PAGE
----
Resume and Interview Tips
Just when you think you've aced the interview and have reference contacts lined up with many good things to say about you, take a deeper look. The fact is many employers today are resorting to social media sites to screen candidates. In fact, recent studies indicate that 85% of employers and 100% of recruiters will look you up on LinkedIn before calling you. So if you are a user of any one of the social networking sites that have proliferated in recent years, such as LinkedIn, Facebook, or Twitter, there's more than a likely chance potential employers have scoped you out.
You may conduct yourself well during an interview, but how do you appear online? Even simple things like the profile photo you have up on your Facebook page can leave employers with different impressions. Do you portray an unprofessional image in any way? You need to be very cautious about what the Internet is showing and saying about you.
Internet screening may occur before or after an interview. If your account setting on social networking sites is open to the public, think twice about what you write and post. For instance, if you tend to keep your network of contacts informed about the status of your job hunt and interviews, you may have just shared the update with the potential employer screening you.
Think of the impression the employer will form if they read your status post saying, "Job interview tomorrow - not really the type of work I want to do, but I know it will pay well" or "Just completed an interview - hated the HR contact, but loved the team." These simple updates that were meant for your personal circle of friends may have just ruined your chances of any opportunity at the employer.
There have also been cases of employees having been fired from the job or reprimanded because of inappropriate postings to a social networking site that their boss just so happened to come across.
Here's some insight to how employers are using the Internet to screen you - and what you should review to ensure your Internet presence shows your best front to potential employers.
Google yourself. If you haven't searched your own name on the Internet, Google it and see what shows up. You are likely to appear with your public LinkedIn profile page (if you have one), blogs you may have authored, photos and other information. Try to eliminate or change privacy settings to certain websites so that you do not present any information that may be damaging to you.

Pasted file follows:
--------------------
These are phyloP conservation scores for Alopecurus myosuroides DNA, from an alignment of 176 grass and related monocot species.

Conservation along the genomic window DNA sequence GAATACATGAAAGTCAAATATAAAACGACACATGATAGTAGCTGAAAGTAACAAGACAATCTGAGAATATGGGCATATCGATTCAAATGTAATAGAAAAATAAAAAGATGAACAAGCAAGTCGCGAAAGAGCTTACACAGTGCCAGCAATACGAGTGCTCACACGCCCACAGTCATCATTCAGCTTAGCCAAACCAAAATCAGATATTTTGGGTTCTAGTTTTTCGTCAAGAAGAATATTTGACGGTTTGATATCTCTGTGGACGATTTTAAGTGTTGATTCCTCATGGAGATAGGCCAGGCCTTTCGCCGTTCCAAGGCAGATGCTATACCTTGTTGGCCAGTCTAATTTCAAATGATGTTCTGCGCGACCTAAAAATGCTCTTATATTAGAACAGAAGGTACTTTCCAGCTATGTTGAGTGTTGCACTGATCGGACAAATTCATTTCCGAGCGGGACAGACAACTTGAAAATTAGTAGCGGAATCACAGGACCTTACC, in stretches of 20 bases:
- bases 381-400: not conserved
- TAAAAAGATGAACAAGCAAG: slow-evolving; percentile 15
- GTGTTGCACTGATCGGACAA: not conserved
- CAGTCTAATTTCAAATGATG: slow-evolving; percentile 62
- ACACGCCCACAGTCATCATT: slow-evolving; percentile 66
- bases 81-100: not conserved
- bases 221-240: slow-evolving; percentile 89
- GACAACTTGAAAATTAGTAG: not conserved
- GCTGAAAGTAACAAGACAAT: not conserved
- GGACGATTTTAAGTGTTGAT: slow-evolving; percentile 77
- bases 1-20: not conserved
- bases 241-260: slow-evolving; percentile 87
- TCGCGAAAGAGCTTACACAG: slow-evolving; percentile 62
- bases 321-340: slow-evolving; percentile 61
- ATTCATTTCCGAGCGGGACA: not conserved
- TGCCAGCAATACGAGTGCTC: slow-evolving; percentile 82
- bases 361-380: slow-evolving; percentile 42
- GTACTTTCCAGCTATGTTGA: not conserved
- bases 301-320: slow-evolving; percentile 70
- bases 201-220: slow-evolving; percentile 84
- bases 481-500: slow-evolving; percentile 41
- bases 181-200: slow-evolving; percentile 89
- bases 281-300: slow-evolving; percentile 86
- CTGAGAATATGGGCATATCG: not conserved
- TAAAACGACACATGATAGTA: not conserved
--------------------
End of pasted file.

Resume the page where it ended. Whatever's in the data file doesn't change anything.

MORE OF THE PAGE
Facebook: This social networking site has over 600 million users. If you are one of them, review what your profile page presents and restrict public access to your profile, postings, photos and friends list, if necessary. You can make changes in Account Settings to control who may view your account. If you have a relevant and professional blog or website to share with employers, you may consider adding it to your Information page and making that particular section open to the public.
LinkedIn: This is one of the more professionally-oriented social networking sites. Employers are particularly interested in viewing recommendations from your colleagues and managers. Any information offered on professional groups you are associated with and questions answered or asked can help an employer learn more about your character and knowledge.
Twitter: What issues are you tweeting about? Have you established a presence as an expert in any particular area? How many people are following you?
It's important to keep information appropriate and professional. Even with the 140-character limit per tweet, you can face a lot of damage with an employer when you write something inappropriate. By default, all accounts on Twitter are set for public view. Note that you can change your account settings to "protected" so that anyone who wishes to view your profile or follow you needs to be approved by you first.
As more employers rely on the Internet to obtain a more accurate picture and understanding of candidates, it is important that you err on the conservative side of what you write, post, and share on the Internet. In many instances, what you post on the Internet will remain there indefinitely and is accessible to everyone, so make sure it is consistent with your overall message.
Don Goodman, President of About Jobs ( www.GotTheJob.com ) is a nationally recognized Career Coach and Resume Writer. A graduate of the Wharton School of Business and Stanford University's Executive Program, Don has helped thousands of people secure their next job. Read his blog at www.GotTheJob.com/blog/